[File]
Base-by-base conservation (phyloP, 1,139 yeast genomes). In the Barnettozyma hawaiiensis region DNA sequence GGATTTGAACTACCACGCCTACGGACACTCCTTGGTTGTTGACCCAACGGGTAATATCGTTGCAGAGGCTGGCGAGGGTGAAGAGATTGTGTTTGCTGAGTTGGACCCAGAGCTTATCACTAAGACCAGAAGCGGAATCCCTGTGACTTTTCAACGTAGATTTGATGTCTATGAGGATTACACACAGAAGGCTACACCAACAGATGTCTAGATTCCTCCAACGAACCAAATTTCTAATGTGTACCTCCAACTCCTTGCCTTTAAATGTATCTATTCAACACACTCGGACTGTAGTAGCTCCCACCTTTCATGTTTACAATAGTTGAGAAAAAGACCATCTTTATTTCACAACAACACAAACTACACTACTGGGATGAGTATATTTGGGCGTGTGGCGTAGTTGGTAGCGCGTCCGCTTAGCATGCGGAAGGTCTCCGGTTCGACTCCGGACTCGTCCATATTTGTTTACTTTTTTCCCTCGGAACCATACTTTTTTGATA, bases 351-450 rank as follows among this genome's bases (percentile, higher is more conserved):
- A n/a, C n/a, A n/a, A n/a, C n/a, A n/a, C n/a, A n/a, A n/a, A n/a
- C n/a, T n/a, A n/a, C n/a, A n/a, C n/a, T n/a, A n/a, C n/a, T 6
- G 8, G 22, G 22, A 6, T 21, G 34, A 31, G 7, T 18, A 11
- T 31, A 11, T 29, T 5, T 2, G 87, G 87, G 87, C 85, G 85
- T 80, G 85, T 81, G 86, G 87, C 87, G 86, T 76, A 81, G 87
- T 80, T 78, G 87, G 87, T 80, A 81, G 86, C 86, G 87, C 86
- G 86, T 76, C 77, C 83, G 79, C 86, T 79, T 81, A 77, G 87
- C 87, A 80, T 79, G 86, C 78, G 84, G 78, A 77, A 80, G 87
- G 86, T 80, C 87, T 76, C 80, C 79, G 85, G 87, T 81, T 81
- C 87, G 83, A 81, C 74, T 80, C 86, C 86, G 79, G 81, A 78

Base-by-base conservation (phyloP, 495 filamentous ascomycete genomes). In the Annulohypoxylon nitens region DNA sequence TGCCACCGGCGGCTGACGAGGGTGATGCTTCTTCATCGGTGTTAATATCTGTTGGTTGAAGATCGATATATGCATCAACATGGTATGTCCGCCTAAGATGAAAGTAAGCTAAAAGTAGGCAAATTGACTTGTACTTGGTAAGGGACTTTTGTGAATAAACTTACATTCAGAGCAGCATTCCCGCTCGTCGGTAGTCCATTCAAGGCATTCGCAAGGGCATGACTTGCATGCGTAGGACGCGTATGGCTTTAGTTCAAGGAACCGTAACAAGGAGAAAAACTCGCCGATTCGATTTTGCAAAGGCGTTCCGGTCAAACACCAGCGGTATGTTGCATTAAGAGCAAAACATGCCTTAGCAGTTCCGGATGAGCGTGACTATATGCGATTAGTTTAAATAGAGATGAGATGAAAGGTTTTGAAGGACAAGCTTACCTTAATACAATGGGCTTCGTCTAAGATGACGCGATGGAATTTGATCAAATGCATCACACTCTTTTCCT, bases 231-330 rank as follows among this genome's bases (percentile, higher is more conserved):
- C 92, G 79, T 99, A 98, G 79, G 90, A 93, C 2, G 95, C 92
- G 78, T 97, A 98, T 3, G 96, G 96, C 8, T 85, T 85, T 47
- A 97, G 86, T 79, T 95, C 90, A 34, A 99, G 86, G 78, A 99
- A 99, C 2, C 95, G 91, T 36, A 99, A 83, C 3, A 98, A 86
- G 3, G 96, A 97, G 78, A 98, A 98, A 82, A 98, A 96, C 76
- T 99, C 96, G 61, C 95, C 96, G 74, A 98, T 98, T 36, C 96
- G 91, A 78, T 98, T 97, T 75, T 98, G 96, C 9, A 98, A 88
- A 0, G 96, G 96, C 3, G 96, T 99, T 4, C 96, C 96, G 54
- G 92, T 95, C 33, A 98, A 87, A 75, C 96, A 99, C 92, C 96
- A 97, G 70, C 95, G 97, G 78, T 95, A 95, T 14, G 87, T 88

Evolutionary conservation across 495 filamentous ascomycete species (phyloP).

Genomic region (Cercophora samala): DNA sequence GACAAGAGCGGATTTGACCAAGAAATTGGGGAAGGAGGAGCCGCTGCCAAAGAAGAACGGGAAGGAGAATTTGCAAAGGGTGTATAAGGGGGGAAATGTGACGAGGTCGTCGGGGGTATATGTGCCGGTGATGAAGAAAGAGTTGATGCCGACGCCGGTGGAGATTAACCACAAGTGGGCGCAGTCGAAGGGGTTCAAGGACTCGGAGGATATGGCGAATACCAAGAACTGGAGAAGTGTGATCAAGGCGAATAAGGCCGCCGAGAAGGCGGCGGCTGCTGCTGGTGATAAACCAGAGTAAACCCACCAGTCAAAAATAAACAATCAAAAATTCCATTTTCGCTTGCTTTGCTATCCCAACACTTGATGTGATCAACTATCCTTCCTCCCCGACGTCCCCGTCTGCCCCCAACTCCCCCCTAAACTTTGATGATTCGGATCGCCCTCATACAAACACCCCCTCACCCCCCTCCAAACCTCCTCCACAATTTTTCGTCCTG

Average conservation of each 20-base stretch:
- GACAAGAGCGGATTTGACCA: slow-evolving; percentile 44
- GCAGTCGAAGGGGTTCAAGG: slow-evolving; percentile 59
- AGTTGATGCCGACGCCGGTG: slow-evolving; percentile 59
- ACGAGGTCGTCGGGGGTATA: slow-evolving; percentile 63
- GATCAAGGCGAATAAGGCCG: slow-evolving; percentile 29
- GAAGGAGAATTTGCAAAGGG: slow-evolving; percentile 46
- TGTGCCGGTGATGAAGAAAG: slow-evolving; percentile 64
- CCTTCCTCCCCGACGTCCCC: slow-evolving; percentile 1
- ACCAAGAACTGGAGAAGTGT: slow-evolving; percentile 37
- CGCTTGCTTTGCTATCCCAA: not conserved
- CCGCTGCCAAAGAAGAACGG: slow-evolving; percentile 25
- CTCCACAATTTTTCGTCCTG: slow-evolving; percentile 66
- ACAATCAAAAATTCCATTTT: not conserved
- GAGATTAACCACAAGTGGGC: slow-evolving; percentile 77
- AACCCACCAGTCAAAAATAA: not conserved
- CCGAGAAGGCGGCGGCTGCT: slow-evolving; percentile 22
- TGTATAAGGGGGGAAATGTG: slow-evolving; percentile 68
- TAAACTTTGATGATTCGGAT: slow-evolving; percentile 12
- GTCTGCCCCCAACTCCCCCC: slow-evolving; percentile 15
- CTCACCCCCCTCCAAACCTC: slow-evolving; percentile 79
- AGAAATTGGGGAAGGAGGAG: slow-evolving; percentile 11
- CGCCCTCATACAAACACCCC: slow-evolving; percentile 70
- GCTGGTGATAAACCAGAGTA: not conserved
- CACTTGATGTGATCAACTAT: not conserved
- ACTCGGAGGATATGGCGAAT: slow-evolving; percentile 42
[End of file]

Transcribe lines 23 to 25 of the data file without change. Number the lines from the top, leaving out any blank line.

Evolutionary conservation across 495 filamentous ascomycete species (phyloP).

Genomic region (Cercophora samala): DNA sequence GACAAGAGCGGATTTGACCAAGAAATTGGGGAAGGAGGAGCCGCTGCCAAAGAAGAACGGGAAGGAGAATTTGCAAAGGGTGTATAAGGGGGGAAATGTGACGAGGTCGTCGGGGGTATATGTGCCGGTGATGAAGAAAGAGTTGATGCCGACGCCGGTGGAGATTAACCACAAGTGGGCGCAGTCGAAGGGGTTCAAGGACTCGGAGGATATGGCGAATACCAAGAACTGGAGAAGTGTGATCAAGGCGAATAAGGCCGCCGAGAAGGCGGCGGCTGCTGCTGGTGATAAACCAGAGTAAACCCACCAGTCAAAAATAAACAATCAAAAATTCCATTTTCGCTTGCTTTGCTATCCCAACACTTGATGTGATCAACTATCCTTCCTCCCCGACGTCCCCGTCTGCCCCCAACTCCCCCCTAAACTTTGATGATTCGGATCGCCCTCATACAAACACCCCCTCACCCCCCTCCAAACCTCCTCCACAATTTTTCGTCCTG

Average conservation of each 20-base stretch: